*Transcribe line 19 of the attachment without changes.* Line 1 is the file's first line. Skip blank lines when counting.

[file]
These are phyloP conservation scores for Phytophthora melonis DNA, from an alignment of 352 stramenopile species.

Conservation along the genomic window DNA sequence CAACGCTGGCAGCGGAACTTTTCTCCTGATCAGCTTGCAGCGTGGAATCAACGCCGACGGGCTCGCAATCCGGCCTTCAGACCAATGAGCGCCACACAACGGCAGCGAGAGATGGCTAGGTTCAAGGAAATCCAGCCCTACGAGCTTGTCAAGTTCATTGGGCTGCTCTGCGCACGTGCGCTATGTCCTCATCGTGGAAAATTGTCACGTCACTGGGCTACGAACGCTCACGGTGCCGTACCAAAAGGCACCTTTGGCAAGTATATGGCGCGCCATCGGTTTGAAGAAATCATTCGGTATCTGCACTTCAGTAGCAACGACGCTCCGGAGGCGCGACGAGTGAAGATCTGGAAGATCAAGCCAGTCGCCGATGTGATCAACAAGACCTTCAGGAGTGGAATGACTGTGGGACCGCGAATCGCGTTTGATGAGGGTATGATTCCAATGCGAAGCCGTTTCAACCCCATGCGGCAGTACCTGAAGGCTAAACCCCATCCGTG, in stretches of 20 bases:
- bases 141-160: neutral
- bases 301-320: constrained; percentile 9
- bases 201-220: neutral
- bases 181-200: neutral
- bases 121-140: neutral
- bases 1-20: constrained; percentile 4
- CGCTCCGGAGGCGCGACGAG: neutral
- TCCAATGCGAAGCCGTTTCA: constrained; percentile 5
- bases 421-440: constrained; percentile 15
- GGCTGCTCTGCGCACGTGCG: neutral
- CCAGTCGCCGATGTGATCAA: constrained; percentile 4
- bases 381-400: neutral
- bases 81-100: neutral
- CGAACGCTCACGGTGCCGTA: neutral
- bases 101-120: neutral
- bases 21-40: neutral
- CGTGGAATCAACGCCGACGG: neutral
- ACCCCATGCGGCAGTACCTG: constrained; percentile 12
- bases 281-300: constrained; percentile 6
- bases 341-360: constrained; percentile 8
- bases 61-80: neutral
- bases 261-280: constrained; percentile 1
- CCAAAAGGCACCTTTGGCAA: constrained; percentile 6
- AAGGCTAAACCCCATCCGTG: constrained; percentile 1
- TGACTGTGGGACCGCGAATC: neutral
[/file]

- CGTGGAATCAACGCCGACGG: neutral